NBC’s “30 Rock” did it again this season with another stack of Emmys won at last night’s awards ceremony. If you’ve watched a single episode these wins for the top-notch comedy should come as no surprise. Hands down, “30 Rock” is my favorite comedy on now (sorry, “The Office”, you’re a close second) and I swear that if the ratings kill this series like it did to my beloved “Arrested Development” I will throw away my TV (or maybe just my cable box).
“30 Rock” was nominated for 17 Emmys and brought home seven of those with a back-to-back win of the “Outstanding Comedy Series”. Tina Fey won for “Lead Actress in a Comedy” and “Outstanding Writer for a Comedy Series”. Alec Baldwin finally won his “Outstanding Actor in a Comedy Series” after seven attempts. Tim Conway pulled an Emmy for his guest spot this past season as well. Rounding off their awards were “Outstanding Casting” and “Outstanding Sound Mixing”.
Be sure to put “30 Rock” on your DVR schedule and start watching when it returns to NBC on October 30th!
When news came out that Tobey Maguire would return to his role as Peter Parker in not only Spider-Man 4 but Spider-Man 5 as well I figured someone just got really paid. Sure enough, Maguire is going to be raking in the big bucks on this one.
Set to earn $50 million for his work on the back-to-back films, Maguire will move into the arena of some of the highest paid actors out there. Not only with Tobey pull in an average of $25 million per film he’ll be getting an incredible deal on his daily schedule.
One of Maguire’s hangups for returning to such a difficult workload was his 22 month old daughter. Not wanting to lose their web slinger over this, Sony offered up a controlled work schedule of mid-day only. He’ll have the mornings and evenings off from shooting so that he can spend more time with his family.
This will undoubtedly slow production, but the gain is locking in their leading man for an easily projected half billion dollars in box office earnings.
Think Tobey Maguire is worth the $50 million to the franchise? I do. Now I just can’t wait to hear Sony offer Dunst $500 thousand so she can hit the road and we start over with a new Mary Jane.
After ten years of daily top ten countdown, MTV is closing the shutters on “TRL”. Launched in September 1998, TRL brought a renewal of MTV with the return of music videos in a forum that included screaming fans and big names. So why shut down such a successful series? Dave Sirulnick, executive producer of TRL, thinks the time is right to let TRL take a breather:
“We want to close this era of `TRL’ in a big celebratory way, and 10 is a great number,” Sirulnick said. “And 10 is the number that `TRL’ counted down every single day for 10 years, and we hit this 10th (anniversary) and we thought, `You know what? This feels like the right time and let’s celebrate it and let’s reward it. And let’s let it have a little bit of a rest for a minute.’ Let it catch its breath! Been working hard — for 10 years!”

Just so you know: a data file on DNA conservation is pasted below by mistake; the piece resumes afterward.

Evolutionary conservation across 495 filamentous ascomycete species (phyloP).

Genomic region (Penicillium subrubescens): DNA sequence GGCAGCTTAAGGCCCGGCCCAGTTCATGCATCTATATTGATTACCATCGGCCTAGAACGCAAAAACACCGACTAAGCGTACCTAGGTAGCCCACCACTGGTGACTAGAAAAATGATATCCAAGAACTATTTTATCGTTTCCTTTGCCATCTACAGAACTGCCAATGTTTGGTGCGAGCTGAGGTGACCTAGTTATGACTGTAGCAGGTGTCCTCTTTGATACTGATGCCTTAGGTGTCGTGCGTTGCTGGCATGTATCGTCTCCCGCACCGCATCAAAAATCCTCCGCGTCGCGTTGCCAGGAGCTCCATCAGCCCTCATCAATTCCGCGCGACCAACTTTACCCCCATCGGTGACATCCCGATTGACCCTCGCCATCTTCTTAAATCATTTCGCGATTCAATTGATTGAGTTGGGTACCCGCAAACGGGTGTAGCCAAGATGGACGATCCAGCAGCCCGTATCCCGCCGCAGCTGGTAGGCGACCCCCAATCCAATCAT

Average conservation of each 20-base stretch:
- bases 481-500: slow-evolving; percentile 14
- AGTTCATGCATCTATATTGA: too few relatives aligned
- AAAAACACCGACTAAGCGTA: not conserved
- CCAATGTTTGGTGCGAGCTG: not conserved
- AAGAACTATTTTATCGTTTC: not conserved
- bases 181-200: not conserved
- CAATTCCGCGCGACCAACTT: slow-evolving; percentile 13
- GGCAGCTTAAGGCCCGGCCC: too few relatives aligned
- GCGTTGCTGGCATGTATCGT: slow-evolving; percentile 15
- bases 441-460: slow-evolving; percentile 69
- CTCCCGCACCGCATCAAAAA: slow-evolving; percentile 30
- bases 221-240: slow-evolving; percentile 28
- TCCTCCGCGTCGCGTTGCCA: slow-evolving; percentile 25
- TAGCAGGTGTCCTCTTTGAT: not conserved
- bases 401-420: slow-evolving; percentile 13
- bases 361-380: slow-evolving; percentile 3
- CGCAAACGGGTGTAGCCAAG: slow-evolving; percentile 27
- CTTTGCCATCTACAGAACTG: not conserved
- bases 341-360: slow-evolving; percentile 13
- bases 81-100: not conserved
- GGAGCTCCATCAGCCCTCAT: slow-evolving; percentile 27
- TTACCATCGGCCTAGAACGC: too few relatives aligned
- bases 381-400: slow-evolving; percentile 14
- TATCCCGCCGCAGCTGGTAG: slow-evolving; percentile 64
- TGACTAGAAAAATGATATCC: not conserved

Interesting reasoning. If ratings were dipping and they were looking to recollect and start again stronger then that’s one thing. But stopping just to take a break? Hmm…
If you’ll be hurting for another teen-adrenaline series on MTV then turn your sights towards Pete Wentz’ “FNMTV” which, fittingly, airs on Friday nights. FNMTV returns in mid-November for its second season and just might add a “top 10” segment of its own.
Source: Associated Press
Last week Nicolas Cage told us all about his plans to renew the Ghost Rider storyline with a change of venue to Europe and the Vatican. From his talks things sound to be making a lot of progress in its very initial stages. Apparently those talks haven’t involved Eva Mendes and her possible return. When asked what she thought about a sequel, Mendes wasn’t as enthusiastic:
“No, I think ‘Ghost Rider’ had its moment,” co-star Eva Mendes told MTV, more or less echoing statements she made last May. “I don’t know about a sequel, but I don’t think it needs one.”
It’s nice to hear someone in Hollywood that’s not motivated by a paycheck alone. Fans of Mendes romp in Ghost Rider 1 shouldn’t be worried though. Despite not thinking it should happen, she’d be willing to return if she’s got company:
“I think it’s done,” she said. “But look, hey, if it’s Nicolas Cage again – I’ll do anything with him.”
Would you want to watch Eva Mendes ride again with Nic Cage?
Brett Ratner is a hack director who puts out films like Rush Hour, Rush Hour 2, Rush Hour 3, and X-Men 3. So it should come as no surprise that he wants to keep that disappointing streak alive by bringing Guitar Hero to the big screen. Oh but wait, someone thinks that’s a terrible idea:
“I’d really like to do it, but they’re not letting me,” he tells EW.com. “I expressed my interest, but because it’s such a success, it’s like now there’s no reason to make a movie about it.”
What? That’s Ratner’s excuse? They won’t let him make a movie about something because its so popular? Right. Just like how they told J.K. Rowlings no one would ever make movies about a boy wizard because the books had sold millions of copies.
Wait, there’s more! We might not be in the clear just yet.
But despite the setback, Ratner is not giving up hope. “I might prevail,” he says. “I usually do.”
Did he say, “prevail”? I think he meant “fail”. Don’t do it, Activision. Say “no”.